San Francisco is the city of liberal thinking, tech giants and of course, Full House. Everywhere you look (*sorry, not sorry), there's pretty Victorian pastel houses, people chilling in parks overlooking the city with their extremely happy dogs and cute indie shops fill the streets. San Francisco was build from a small town of only 200 to the wonder it is today during the gold rush that hit California in the 1850's. They used the typical American city grid-system, that is actually not too handy for hills, so get ready to walk up- and downhills loads. But don't sweat it. You're treated to wonderful views because of it, well... everywhere you go.
CASTRO + MISSION DISTRICTS & PARKS
Karl is someone to reckon with in San Francisco. Sometimes, he's there and the next moment, he's not. Sometimes, it's the other way around and sometimes, he's there the whole day. So when you wake up to sunny skies and Karl the fog is nowhere to be seen, that's your cue to go to the Golden Gate bridge. We're serious. Go. Now.
After waking up at 4 with the biggest jetlag of my life, we waited until it was a decent time to take a shower in our cute boutique hotel, The Hayes Valley Inn. Karl the fog was present, so we decided to walk to Alamo Square Park, the home of the famous painted ladies I HAD to see right away. They are seriously cute and gorgeous and as an added bonus, the park beautifully overlooks downtown SF. Magical with a light whiff of Karl. Sit down for a second before walking from here to the Castro district.
On the way, you'll pass so many cute houses you won't even feel the need to take photos of all of them (except when there are cute cars parked in front of them, I mean you're not stupid). There are lots of bakeries and breakfast places too, so just sit down anywhere you like. The Castro district is the LGBTQ neighborhood of SF, though all of SF (and California) is luckily really open-minded. This is one of my favorite places in San Francisco. It's so colorful, fun, beautiful and filled with gorgeous houses and fun word-plays. Stroll around Castro street and stop at the Barbie-doll window that has rows and rows of dressed up Barbie and Billy dolls protesting for equal rights for everyone, before heading to the Mission. The future is equal, y'all.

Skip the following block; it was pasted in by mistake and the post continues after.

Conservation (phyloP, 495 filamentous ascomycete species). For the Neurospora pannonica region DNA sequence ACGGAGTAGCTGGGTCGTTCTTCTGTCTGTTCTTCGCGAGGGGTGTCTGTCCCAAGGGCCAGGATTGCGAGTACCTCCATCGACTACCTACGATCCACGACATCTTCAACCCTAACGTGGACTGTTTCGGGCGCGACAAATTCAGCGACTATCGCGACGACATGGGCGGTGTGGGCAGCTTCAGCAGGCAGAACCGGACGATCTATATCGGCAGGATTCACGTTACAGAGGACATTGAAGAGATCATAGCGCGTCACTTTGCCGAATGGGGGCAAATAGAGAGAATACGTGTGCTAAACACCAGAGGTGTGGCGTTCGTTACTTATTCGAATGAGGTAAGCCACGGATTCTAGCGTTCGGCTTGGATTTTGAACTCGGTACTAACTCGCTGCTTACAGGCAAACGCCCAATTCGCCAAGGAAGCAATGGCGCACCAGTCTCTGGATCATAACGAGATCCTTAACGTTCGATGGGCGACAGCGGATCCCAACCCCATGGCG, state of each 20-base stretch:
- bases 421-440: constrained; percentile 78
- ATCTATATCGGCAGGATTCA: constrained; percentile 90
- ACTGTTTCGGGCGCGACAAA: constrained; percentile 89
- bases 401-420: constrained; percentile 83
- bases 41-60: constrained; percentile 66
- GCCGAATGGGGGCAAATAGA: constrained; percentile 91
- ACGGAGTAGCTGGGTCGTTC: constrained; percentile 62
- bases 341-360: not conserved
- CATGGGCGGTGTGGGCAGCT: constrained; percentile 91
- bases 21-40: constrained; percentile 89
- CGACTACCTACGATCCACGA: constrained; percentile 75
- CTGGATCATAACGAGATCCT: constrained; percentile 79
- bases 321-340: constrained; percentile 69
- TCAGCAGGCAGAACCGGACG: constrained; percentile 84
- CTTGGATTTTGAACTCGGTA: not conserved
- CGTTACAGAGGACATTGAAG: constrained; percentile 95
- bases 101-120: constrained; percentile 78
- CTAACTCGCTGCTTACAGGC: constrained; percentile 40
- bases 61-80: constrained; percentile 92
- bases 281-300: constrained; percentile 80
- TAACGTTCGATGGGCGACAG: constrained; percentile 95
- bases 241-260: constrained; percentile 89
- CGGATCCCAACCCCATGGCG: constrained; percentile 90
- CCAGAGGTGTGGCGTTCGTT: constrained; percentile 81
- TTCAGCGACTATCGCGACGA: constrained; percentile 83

First up in the hip-and-happening artsy Mission district is Dolores Park. I'm not going to lie, it's a little walk uphill but the view is so worth it. I mean, pastel houses with downtown SF behind it, framed by palm trees. Come on, San Francisco. This is a perfect place to sit for a while so bring a snack or come back to watch the sunset. If you miss your dog like us, or are just in the mood for some puppy cuddles: This is the place to go. I got a few snuggles from one of the happiest labradoodle pups ever and all I had to do was make a few silly noises to grab his attention. Score. Nothing tops that, but you can at least try so head to Valencia Street for some fair-trade, organic, conscious, cruelty-free retail therapy, Mission style. Don't miss gorgeous Isalis and vintage wonderland Stuff SF, they rule big time.
If you want some more action, take the bus to downtown. We walked. It's too far after all the walking you already did with that massive jetlag and it's not the nicest walk. Union Square is a cool place to see the modern downtown architecture and feel those big city concrete jungle vibes. Also, if you want to catch one of those famous cable cars, this is where they're at.
LOMBARD STREET + ALCATRAZ + PALACE OF FINE ARTS
Today, it's time for some truly iconic San Francisco action. First stop, famous Lombard Street. This really crooked street claims to be the most crooked street in the world, which is actually a few blocks away on Vermont. It's much prettier than the real deal though so walk up to Hyde Street and back down to Leavenworth Street for the full experience. It's très touristy, but still fun to see. And you already did a work-out before the day even really started. From here, you can walk to Pier 33 for your next stop: Alcatraz.